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In this article, we want to share with you the cases that happened with our customers, and tell / show / answer the question why vulnerability management is almost always not about vulnerabilities, and a simple one – “we will filter for you from 1,000,000 vulnerabilities to the really important minimum ”is not enough.

Case # 1 “Oh, we ourselves know that everything is bad here!”

Object: remote management module (IPMI) installed on critical servers – more than 500 pcs.
Vulnerability: severity level (CVSS Score) – 7.8

CVE-2013−4786 is an IPMI vulnerability that could allow an attacker to gain access to user password hashes, leading to unauthorized access and potential account hacking by an attacker.

Description of the case: the customer knew about the vulnerability himself, however, for a number of reasons described below, the matter did not go beyond “risk acceptance”.

The complexity of the case itself is that patches are not available for all motherboards that use this module, and updating firmware on such a large number of servers is extremely resource-intensive.

There were also alternative mitigation methods – access lists (ACL) on network equipment (it is very difficult since admins are highly distributed and use IPMI from where they come from) and disable IPMI, here, I think, comments are unnecessary (just in case: 500 distributed servers)

This is where the story usually ends, however, on our part, an additional analysis of the vulnerability was carried out and it became clear that the hash of the account password is returned by the server only in case of a request with a login that exists on the server, so a decision was made:

1. Change account IDs to hard-to-find ones
This is certainly not a panacea. And if, without hurrying, sort out the logins, then sooner or later it will be possible to pick it up. But most likely it will take long enough to have time to implement additional measures.

2. Change the password so that the hash would take longer to brute force
The situation is similar to 1 – it will take an infinitely long time to brute force the SHA1 hash of a 16-character password.

As a result, a dangerous vulnerability that was known and could be easily exploited even by the Script kiddie was closed with minimal resources.

Case # 2 “We can download OpenVAS without you!”

Object: all routers and switches within the company – more than 350 devices.
Vulnerability: severity level (CVSS Score) – 10.0

CVE-2018-0171 is a vulnerability in the functionality of Cisco Smart Install, the exploitation of which leads to a change in the configuration of the equipment, including a change in the password and its disappearance from a legal administrator, that is, loss of control over the device. Thus, the attacker will gain full access to the device.

Case description: despite the use of several scanners, including commercial ones, none of them showed this vulnerability. Perhaps the signatures at that time were far from ideal for this vulnerability, or the network topology affected, one way or another – a precedent. We, as a company that provides this service for a certain time, have our own database with really dangerous vulnerabilities, which we additionally check.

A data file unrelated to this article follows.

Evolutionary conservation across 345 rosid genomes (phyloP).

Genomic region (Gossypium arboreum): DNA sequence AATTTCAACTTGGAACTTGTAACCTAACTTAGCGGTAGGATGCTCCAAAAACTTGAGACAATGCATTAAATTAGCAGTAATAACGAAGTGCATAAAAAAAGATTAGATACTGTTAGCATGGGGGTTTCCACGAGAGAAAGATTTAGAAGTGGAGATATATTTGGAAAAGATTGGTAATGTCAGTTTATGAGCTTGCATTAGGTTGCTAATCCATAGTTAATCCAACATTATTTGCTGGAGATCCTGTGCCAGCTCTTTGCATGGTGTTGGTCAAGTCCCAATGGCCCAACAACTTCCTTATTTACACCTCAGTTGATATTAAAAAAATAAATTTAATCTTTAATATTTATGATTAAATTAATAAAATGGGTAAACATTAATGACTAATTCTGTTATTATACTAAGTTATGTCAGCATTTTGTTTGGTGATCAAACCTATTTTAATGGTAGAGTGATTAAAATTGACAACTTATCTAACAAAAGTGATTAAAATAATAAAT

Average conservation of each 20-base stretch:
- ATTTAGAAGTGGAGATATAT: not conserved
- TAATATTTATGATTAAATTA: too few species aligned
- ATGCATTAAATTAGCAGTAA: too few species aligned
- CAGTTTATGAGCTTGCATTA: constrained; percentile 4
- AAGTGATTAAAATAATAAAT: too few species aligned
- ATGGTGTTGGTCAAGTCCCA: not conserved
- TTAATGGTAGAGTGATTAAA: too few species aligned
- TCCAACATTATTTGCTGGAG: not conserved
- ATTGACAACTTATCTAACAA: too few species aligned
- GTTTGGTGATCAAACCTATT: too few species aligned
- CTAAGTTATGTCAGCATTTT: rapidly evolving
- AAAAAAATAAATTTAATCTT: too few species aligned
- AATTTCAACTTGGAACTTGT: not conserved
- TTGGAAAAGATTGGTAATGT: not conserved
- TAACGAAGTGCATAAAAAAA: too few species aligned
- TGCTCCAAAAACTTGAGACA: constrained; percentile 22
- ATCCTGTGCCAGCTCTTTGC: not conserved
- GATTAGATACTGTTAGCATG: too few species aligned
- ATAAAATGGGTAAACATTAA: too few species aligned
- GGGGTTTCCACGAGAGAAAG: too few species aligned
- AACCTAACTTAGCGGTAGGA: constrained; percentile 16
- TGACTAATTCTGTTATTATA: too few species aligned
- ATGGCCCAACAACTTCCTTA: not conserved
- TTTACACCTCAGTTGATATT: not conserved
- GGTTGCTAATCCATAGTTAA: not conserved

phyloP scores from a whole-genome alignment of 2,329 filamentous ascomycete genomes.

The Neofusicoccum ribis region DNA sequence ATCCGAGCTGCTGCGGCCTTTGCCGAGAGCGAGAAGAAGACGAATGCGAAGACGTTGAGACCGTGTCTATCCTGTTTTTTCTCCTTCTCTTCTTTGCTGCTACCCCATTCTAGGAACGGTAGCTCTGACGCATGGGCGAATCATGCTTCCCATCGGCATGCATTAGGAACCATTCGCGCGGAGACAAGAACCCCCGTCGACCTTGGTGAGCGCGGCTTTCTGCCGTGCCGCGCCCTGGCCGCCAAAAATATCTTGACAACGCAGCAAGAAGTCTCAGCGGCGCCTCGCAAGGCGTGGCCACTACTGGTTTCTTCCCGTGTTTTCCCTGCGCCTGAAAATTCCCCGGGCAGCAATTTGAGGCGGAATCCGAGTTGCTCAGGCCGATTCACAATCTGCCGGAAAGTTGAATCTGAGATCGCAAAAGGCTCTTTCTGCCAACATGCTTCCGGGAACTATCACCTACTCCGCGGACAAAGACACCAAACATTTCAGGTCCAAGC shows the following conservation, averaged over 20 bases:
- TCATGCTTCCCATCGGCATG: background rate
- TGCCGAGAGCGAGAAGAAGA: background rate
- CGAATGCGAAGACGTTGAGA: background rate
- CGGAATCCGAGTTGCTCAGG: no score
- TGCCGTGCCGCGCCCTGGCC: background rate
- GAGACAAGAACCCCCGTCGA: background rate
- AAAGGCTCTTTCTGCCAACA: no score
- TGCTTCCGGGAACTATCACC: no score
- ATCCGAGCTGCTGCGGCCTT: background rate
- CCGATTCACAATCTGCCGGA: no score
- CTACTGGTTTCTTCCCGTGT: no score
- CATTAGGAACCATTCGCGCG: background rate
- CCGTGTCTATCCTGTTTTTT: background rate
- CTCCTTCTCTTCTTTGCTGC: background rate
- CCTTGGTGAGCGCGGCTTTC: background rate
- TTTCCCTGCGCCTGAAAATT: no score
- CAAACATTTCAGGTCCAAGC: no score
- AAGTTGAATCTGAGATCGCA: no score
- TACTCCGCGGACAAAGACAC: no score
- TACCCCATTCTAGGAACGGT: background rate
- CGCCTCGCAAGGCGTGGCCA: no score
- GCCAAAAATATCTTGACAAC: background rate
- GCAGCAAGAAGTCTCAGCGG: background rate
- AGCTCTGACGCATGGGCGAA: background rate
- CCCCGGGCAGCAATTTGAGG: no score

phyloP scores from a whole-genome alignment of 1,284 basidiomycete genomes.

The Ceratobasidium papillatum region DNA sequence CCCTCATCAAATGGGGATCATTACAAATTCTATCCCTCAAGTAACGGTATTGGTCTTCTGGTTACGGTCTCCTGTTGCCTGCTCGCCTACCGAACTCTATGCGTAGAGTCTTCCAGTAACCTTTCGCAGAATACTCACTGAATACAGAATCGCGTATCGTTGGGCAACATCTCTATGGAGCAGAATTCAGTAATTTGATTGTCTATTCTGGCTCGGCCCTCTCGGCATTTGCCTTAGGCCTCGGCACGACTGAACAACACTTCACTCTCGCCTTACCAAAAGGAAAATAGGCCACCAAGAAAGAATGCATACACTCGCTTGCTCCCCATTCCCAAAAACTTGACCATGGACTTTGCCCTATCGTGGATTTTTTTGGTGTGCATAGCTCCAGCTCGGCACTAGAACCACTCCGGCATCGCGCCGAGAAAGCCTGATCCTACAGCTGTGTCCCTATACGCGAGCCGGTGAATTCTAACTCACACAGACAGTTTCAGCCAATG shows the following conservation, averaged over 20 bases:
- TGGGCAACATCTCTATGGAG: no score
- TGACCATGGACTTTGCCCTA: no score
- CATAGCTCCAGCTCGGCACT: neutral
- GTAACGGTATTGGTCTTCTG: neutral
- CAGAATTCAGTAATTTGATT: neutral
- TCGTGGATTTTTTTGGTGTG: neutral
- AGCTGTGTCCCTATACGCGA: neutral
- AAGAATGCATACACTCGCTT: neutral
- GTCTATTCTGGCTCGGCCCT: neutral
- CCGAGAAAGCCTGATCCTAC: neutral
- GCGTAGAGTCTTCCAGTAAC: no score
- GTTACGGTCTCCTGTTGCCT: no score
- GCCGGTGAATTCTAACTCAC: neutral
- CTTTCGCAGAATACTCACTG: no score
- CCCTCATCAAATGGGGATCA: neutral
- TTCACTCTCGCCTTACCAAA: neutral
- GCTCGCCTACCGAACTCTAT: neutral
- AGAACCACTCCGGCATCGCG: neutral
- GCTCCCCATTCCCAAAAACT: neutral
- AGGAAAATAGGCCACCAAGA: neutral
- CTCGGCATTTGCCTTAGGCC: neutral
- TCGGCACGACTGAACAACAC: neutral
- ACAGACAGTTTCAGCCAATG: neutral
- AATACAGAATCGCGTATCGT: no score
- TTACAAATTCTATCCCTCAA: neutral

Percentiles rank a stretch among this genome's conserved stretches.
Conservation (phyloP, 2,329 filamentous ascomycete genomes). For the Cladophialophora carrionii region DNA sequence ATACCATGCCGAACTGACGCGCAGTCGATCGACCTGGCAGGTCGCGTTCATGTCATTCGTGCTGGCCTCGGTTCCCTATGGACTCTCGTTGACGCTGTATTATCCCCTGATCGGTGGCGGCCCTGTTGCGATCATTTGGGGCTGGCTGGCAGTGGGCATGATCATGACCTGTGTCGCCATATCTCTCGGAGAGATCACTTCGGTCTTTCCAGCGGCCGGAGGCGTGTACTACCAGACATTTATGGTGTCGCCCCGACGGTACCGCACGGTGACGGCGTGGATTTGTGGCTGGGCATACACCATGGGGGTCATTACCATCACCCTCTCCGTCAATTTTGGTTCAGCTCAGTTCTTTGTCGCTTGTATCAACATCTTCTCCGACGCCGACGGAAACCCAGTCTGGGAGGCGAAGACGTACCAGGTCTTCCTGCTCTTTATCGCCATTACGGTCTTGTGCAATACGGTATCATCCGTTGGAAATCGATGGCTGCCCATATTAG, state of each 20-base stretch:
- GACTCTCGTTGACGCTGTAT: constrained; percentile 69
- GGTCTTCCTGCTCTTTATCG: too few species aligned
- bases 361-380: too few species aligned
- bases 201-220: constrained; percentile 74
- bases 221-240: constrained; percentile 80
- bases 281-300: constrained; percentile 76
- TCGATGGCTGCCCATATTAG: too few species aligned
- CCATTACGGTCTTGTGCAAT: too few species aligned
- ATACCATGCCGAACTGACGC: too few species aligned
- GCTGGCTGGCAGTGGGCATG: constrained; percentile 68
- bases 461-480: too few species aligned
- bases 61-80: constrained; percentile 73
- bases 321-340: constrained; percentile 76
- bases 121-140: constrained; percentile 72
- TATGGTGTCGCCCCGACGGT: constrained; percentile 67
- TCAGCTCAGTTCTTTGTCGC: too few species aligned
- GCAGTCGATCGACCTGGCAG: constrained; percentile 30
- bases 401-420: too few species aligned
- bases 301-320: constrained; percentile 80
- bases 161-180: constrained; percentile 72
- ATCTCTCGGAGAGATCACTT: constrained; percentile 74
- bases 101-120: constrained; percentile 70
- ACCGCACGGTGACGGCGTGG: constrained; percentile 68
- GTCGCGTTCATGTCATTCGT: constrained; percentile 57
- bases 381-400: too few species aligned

The customer did not use the Smart Install functionality, so the solution itself, due to the complexity of updating the firmware (even taking into account some of the out-of-date equipment), boiled down to providing the client with a list of IP addresses by which the vulnerable service was disabled by the script.

As a result, a critical vulnerability on the vast majority of network equipment, which could go unnoticed, and in the case of an attack, would lead to a complete shutdown of the entire company, was fixed.

Case # 3 “If someone wanted to, we would have been broken already!”

Object: domain controller, mail server and a numbeZr of other devices / servers / hosts critical for the company
Vulnerability: severity level (CVSS Score) – 9.3

CVE-2017-0144 is a vulnerability in the SMB protocol that allows remote execution of arbitrary code on the server (the WannaCry ransomware was distributed through the group of vulnerabilities, which includes the considered one).

Description of the case: at the start of the provision of services, a critical vulnerability was discovered during scheduled scanning, the only possible recommendation is to install OS updates. The customer agreed on this solution, but the vulnerability remained after the control scan. After the escalation of the situation and a personal meeting with the Customer, it turned out that the reason was the human factor – the task was not performed by a specialist.

Consequences: within several days, as a result of ignoring the task, the user’s workstation received malware that successfully spreads over the network, this vulnerability was exploited, which led to the failure of the domain controller.

As a result, the company incurred heavy losses (infrastructure restoration work took several months).

In the described cases from our practice, we wanted to draw attention to the fact that vulnerability management is a complex and not as straightforward process as it might initially seem. Vulnerability management is not only about scanners and identifying threats critical to the infrastructure, it is a full-fledged management that requires knowledge, experience and sometimes an unconventional approach from specialists, as well as streamlined processes within the company, which are inseparable from the technical part.